Lockdowns have unleashed an uptick in cybercrime. Training and digital cybersecurity tools are key to taking it on.
Cybercrime has been another epidemic that has arrived in tandem with Covid-19. Data theft, unauthorized transfers and appropriation of funds have shot up in the last few months, alongside an increase in the use of digital channels for financial operations and a rise in people working from home.
Between February and March of this year alone, more than 300 phishing websites related to the pandemic were registered, according to Kaspersky. For 2021, it’s forecast that the annual cost of cyber-crime will be USD 6 billion; on top of generating upsets in the affected companies.
“Besides the direct consequences for the victim, an incident of cyber-security can put the entire infrastructure of the company at risk if the device is connected to the corporate network,” Dmitry Bestuzhey, the director of Kaspersky’s investigation and analysis team in Latin America, warned in a recent publication.
With sensitive data and thousands of digital users, financial institutions are among the most vulnerable cyberattacks. To face the risks, there are key security solutions that banks should prioritize.
A craving for information as we face the unknown has pushed people online in a search for answers - but not always from official or reliable sources.
In particular, two bad habits have taken hold in recent months, says Juan Fallas, a technological auditor specializing in banking. The first is surfing the internet on corporate devices andclicking on content that could pose a digital threat to the organization.
The other is acting in a rush after incorrectly reading information – something that we see in phishing scams that use social engineering, so that the user doesn’t properly scrutinize the content before clicking.
To shore up their defenses, banks should provide clear information to users and employees, through multiple channels, about cybersecurity. Among the points to be covered are how to recognize a phishing attempt and how to protect personal data online.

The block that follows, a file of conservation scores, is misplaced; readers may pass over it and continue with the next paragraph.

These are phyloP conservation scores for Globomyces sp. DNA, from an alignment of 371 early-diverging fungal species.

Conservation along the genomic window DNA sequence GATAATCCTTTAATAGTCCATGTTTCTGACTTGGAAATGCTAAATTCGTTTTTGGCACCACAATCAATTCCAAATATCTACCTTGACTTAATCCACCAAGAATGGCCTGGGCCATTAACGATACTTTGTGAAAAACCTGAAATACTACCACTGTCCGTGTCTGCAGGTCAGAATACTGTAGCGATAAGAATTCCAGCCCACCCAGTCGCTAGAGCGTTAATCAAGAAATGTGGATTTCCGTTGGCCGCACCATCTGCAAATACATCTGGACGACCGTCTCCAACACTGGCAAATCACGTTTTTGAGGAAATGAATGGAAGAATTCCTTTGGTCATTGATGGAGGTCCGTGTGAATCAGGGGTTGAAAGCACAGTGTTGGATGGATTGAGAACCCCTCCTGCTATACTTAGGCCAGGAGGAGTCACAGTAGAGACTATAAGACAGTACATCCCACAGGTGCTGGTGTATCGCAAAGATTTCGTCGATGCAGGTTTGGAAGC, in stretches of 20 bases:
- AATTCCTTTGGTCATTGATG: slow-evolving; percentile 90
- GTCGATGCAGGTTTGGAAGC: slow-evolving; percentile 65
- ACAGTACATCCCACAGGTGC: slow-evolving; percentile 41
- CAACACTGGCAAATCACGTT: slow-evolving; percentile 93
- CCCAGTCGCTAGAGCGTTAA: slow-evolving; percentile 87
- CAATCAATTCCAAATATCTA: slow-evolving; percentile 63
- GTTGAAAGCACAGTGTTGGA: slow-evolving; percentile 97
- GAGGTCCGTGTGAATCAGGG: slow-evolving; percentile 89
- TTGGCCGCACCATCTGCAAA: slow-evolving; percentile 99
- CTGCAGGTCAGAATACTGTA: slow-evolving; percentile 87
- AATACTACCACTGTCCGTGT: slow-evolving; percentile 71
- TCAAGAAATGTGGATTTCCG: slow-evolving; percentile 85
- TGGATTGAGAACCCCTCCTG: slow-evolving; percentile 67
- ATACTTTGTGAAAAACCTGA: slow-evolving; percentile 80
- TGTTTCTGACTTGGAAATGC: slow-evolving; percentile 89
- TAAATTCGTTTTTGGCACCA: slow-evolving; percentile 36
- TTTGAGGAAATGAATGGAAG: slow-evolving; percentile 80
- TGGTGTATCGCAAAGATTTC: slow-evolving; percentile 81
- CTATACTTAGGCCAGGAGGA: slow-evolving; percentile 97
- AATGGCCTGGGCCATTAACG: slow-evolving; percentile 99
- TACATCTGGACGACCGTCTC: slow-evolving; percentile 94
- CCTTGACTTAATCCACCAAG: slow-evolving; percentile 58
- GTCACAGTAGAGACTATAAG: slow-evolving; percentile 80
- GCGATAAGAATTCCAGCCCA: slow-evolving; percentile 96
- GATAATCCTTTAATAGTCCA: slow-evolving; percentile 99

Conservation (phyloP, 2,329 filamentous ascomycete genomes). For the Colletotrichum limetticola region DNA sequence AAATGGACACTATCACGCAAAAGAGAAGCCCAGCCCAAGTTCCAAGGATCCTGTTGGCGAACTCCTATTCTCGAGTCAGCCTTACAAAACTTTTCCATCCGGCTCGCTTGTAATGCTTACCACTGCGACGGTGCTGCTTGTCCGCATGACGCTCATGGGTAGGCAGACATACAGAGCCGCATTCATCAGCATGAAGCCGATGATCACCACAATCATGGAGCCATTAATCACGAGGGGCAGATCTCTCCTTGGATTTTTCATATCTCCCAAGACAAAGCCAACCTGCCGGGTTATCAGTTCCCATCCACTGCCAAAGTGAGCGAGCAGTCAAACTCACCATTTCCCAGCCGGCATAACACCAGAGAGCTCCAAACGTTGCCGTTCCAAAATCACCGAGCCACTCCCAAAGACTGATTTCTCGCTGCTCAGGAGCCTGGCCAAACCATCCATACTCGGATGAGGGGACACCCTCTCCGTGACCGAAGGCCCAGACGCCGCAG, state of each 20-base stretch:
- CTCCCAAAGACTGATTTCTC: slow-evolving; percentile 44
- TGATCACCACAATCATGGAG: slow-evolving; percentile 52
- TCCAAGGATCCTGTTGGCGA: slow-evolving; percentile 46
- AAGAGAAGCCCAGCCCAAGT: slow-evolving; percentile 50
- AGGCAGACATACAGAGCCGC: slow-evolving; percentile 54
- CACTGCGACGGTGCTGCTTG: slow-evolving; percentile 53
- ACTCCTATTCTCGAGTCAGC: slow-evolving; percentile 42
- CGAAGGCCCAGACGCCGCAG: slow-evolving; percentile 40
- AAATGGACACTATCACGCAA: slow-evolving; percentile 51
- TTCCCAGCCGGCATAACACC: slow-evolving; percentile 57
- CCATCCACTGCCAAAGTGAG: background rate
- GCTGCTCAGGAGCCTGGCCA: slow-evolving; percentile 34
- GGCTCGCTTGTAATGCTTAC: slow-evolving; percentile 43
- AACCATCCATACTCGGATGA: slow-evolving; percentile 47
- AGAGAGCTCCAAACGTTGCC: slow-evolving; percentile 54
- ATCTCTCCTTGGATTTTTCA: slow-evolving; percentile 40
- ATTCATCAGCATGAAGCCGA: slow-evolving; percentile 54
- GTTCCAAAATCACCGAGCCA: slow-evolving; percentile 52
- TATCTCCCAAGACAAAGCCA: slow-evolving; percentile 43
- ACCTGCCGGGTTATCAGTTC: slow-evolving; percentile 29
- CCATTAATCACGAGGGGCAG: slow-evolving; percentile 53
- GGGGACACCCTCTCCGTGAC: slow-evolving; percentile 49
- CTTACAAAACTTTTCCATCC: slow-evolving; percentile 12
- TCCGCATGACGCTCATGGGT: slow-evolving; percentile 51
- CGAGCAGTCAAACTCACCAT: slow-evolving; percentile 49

As well as training staff and users, a second key to ensuring bank cybersecurity is the importance of keeping up to date with new trends and tools of defense.
In a digitalized world, new means of attack can be unfurled at a speed that was previously unthinkable. Being up to date with cybersecurity news requires continuous learning.
Even though the pandemic has brought new challenges for banking, it is also a chance to gain a deeper understanding of the cybersecurity environment, a trend that will continue into the “new normal”.
In technological terms, banks should incorporate multiple tools to heighten the security of their customer-facing digital channels. Among them, tokenization should be included, as well as two-factor authentication, biometrics, virtual cards, and push notifications.
The use of biometrics is without a doubt a great opportunity for the financial sector, because it presents transformative benefits for both parties.
For banks, biometrics offer a greater layer of security, offering a chance to digitize services that previously required an in-person branch visit. For users, the technology provides them with a truly easy-to-use, quick and natural experience, as it requires a less of effort than, for example, trying to remember countless passwords.
Virtual cards generate a unique code for a certain transaction and a specific amount, meaning it can’t be used elsewhere if the data is stolen. At the same time, push notifications offer an extra layer of control, requesting client approval for transactions outside the usual patterns.
These factors are important to protect the authentication process for users at sign-on or when executing a transaction. They go beyond a password, offering more security to prevent potential theft of sensitive data.
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